I'm a little disappointed that instead of righting the ship, so to speak, they've opted for a more singular film success plan which is arguably what they should have done in the first place. MoS kinda did it, but then they immediately jumped to BvS which was like a 2 1/2 hour trailer for an expanded universe done in an incredibly juvenile way. And I say that as someone who sort of liked it. I liked many scenes in the film, but the overall narrative doesn't work and the characterizations of the main leads are often forced down the viewers throats while asking for huge leaps of logic and absolving characters for being, well, stupid. 

I'm a huge fan of DC characters, probably moreso than Marvel, and I can't help but feel like they wanted the success of Marvel without putting in the work. Even with that being the case, we're getting Aquaman (early buzz on the film is that it is good), WW84, and Shazam. I have high hopes for all. I also remember telling friends a year or more ago that, "Wouldn't it be funny if the Superman and Batman in the DCEU weren't done right but Wonder Woman and Aquaman were?" I'm afraid that after the release of Aquaman, I might realize I was a prophet. A seer. I honestly didn't want to be right after I said it. It was a joke. Why can't they all be great?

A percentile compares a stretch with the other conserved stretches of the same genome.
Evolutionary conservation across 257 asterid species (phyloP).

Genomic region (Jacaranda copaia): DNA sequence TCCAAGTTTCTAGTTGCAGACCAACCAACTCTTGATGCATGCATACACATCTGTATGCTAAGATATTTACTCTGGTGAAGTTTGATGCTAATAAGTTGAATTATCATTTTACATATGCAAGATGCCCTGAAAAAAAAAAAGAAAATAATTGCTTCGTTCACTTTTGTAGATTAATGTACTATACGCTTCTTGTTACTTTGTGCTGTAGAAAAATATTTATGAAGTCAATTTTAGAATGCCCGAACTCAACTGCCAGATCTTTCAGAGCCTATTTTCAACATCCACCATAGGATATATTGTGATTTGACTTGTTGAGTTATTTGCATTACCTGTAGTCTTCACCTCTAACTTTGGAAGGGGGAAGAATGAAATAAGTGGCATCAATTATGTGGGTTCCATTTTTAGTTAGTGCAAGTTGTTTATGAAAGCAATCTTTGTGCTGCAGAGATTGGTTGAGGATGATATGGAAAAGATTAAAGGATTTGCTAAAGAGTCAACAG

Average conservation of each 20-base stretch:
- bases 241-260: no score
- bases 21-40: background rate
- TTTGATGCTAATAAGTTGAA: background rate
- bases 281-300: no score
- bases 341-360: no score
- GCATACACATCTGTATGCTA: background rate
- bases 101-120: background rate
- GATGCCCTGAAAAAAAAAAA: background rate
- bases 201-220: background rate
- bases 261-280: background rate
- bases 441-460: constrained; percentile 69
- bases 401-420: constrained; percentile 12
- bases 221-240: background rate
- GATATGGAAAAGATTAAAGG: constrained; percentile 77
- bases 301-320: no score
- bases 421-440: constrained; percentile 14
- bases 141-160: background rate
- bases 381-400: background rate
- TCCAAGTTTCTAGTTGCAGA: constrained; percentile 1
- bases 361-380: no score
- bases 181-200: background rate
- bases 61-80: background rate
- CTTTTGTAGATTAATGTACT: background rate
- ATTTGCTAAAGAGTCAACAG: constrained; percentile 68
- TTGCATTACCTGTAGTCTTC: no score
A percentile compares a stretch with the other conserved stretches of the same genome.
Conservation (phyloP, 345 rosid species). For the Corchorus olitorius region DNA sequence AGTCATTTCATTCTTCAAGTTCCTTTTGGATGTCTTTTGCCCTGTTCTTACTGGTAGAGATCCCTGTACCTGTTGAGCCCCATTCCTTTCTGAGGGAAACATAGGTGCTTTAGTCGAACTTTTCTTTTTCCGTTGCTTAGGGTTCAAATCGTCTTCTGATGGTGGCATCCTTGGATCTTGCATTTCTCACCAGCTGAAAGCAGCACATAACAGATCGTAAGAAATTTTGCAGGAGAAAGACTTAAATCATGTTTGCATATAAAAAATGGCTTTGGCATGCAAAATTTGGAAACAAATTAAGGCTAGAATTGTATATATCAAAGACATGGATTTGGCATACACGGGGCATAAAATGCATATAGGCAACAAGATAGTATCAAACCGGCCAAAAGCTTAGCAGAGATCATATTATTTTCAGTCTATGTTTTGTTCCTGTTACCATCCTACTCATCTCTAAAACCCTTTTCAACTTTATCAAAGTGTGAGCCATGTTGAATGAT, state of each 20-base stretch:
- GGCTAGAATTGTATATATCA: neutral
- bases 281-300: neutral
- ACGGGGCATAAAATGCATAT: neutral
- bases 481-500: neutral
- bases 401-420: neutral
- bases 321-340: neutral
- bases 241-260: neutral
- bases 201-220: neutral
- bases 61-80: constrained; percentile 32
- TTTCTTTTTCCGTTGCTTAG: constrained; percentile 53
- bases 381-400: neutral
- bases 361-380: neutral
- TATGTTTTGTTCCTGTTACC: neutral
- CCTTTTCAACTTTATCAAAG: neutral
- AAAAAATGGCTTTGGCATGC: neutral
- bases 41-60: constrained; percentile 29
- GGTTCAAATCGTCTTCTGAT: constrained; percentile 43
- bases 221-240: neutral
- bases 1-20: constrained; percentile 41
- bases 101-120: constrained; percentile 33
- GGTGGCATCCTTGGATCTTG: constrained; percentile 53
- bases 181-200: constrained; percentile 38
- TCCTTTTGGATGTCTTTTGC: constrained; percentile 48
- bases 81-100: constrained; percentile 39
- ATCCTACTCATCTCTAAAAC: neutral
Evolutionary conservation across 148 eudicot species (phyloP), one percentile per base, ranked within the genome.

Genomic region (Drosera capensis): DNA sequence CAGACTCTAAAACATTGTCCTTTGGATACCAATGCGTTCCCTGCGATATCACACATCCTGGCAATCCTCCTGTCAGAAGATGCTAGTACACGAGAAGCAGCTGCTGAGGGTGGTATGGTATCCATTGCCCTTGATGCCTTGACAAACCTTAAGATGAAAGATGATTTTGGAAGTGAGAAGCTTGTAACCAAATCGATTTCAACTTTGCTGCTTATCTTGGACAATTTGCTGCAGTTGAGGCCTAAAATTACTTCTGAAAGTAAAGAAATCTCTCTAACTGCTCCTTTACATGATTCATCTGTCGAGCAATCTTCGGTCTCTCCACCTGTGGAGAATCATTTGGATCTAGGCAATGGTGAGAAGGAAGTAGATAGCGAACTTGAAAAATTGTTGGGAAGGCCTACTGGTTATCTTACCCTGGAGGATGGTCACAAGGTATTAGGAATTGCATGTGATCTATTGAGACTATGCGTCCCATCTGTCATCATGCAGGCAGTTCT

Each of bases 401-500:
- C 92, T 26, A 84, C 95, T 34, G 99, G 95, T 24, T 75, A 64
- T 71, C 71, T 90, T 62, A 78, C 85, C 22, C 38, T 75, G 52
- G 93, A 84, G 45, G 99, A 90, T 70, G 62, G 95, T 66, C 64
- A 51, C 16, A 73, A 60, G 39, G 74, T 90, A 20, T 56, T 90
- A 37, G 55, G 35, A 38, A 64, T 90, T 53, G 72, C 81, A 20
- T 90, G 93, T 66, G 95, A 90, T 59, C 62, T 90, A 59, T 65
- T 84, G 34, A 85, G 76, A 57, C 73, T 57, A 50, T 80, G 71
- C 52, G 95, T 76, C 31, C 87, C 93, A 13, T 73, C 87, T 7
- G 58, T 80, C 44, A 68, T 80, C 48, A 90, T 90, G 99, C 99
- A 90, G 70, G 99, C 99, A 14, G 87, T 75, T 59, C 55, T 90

DC Entertainment President Diane Nelson (I believe she has either relinquished this position or will soon) stated recently, "there's no insistence upon an overall story line or interconnectivity in that universe." That's a nice way of saying it doesn't all take place in the same universe like Marvel does it. Justice League seems to have killed the DCEU. (I still haven't seen it.) If it had been awesome, you can bet they would have stuck with it. This idea that the films don't need to connect was proven this past week when the Joker origin film was announced